When I was asked to highlight an aspect of my Sickle Cell experience by the Believe LTD team at the tail end of 2018, I was excessively excited. Most importantly, I was excited about the opportunity to continue my Sickle Cell advocacy. But selfishly, I was also eager to use this medium as a trial to all the injustices I felt my doctors and nurses had put me through that year. After a brief cooling off period forced on me by the holidays, I’ve become acutely aware that the only injustice here would have been me writing yet another article on how life sucks living with Sickle Cell. And it truly does. Generally speaking, life does suck living with Sickle Cell. Every single day there is an obstacle, a new challenge, something to remind you that although you look normal, you seemingly aren’t. It’s a painful existence, admittedly, but if you harness the power the disease gives you, you have every opportunity to make it a uniquely special life. Every day you’re blessed with new opportunities to learn, overcome, and understand. I know it might seem strange to highlight positives in something that brings so much sadness, but here is my frequently overlooked positive Sickle Cell Experience:
“The ability to move from failure to failure without loss of enthusiasm is success”, according to Winston Churchill. In my case, the ability to move from crisis to crisis without loss of hope can also be described as success. I’ve been very successful at making my weakness my strength; I wake every morning filled to the brim with resilience – sometimes it seems like there’s nothing I can’t overcome. Living with Sickle Cell and enduring a revolving door of hospital admissions, ER visits, and many, many pain-stricken nights has ultimately equipped me to confront the myriad of obstacles life lobs my way.
“You’re the strongest person I know.” Every Sickle Cell warrior has had that superlative used to describe them by loved ones, it’s almost become a cliché. But that statement is as true as steel. Sickle Cell has made me stronger mentally and physically. I’ve been told I have the body of an eleven-year-old, but I can assure you my childlike figure wields incomprehensible strength. The silver lining to being in pain from constant tissue and organ deterioration is that your body inevitably adapts - you build tolerance to the pain. At work, I perform at a higher level than my employees and colleagues. At home, despite pain – I’m alert, active, and present. On a Saturday, you’ll find me on a ladder installing another gadget or gizmo. I often wonder how much a part Sickle Cell played in my addiction to excellence. Surely my personality trait can’t be the only culprit.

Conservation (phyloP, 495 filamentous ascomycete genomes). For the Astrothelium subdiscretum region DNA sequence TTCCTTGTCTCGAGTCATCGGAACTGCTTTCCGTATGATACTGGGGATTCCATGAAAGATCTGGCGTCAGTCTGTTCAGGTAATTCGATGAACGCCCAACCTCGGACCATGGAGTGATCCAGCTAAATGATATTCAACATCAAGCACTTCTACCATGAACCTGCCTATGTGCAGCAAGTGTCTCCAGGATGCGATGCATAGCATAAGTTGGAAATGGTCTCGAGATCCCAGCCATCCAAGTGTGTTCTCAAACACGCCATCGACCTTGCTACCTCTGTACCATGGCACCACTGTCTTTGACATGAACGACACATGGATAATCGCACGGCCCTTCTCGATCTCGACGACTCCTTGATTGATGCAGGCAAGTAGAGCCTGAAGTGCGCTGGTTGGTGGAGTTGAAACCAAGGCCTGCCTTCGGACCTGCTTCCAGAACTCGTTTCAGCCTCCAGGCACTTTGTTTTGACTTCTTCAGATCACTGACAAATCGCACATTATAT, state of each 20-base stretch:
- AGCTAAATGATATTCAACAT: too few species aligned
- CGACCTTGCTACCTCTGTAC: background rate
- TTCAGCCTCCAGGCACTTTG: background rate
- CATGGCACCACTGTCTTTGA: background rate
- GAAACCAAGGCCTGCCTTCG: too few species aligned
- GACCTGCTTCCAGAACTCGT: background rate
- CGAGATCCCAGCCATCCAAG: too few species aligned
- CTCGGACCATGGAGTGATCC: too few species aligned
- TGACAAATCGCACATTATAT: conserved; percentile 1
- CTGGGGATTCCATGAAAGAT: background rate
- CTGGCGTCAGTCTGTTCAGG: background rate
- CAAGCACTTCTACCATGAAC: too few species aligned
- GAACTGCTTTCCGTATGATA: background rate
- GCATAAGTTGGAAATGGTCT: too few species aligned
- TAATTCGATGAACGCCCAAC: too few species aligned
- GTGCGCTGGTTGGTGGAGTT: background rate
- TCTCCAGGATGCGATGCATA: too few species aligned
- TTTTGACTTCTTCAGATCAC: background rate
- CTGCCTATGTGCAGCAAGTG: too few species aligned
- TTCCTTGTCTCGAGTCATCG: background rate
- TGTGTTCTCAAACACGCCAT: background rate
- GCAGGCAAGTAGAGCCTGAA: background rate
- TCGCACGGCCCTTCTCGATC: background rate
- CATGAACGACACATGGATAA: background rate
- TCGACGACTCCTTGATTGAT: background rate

“Live healthy or die trying.” I spend a good chunk of my time getting my mind and body to a healthy place, it’s something I work on constantly. Zig Ziglars approach to self improvement has been pivotal in my life: “People often say that motivation doesn’t last. Well, neither does bathing – that’s why we recommend it daily.” I’ve come to learn that motivation and inspiration is fleeting and acquiring moments of them is a lifelong pursuit. I draw inspiration from sports, movies, books, and even daily life. I find inspiration in something as mundane as a caterpillar leaving the safety of its cocoon. I use it all as motivation, I’m always on a mission to build a better me. Mentally I achieve this by communicating. I’m fortunate enough to have an ear to cry to, someone is always there when times get tough. I never let my mind get stagnant. I’m always changing scenery and stimulating my oblongata by learning new things. Physically I try to do everything by the proverbial book. I eat clean, stay away from alcohol and eliminate or keep my vices to a moderation. Adopting this lifestyle has had me labeled a square, but with everything I’m fighting with Sickle Cell – not adopting this lifestyle is equivalent to friendly fire.
Don’t get me wrong - sometimes acknowledging the situation sucks is refreshingly comforting. But looking at it through a positive lense, living with Sickle Cell has been like rocket fuel to all my dreams and aspirations, although they might become statistically harder to achieve. Sickle Cell has a tendency to confine its sufferers to a bed, but if you learn how to harness the power in your struggle – I promise you’ll spend less time in bed and more time achieving your goals.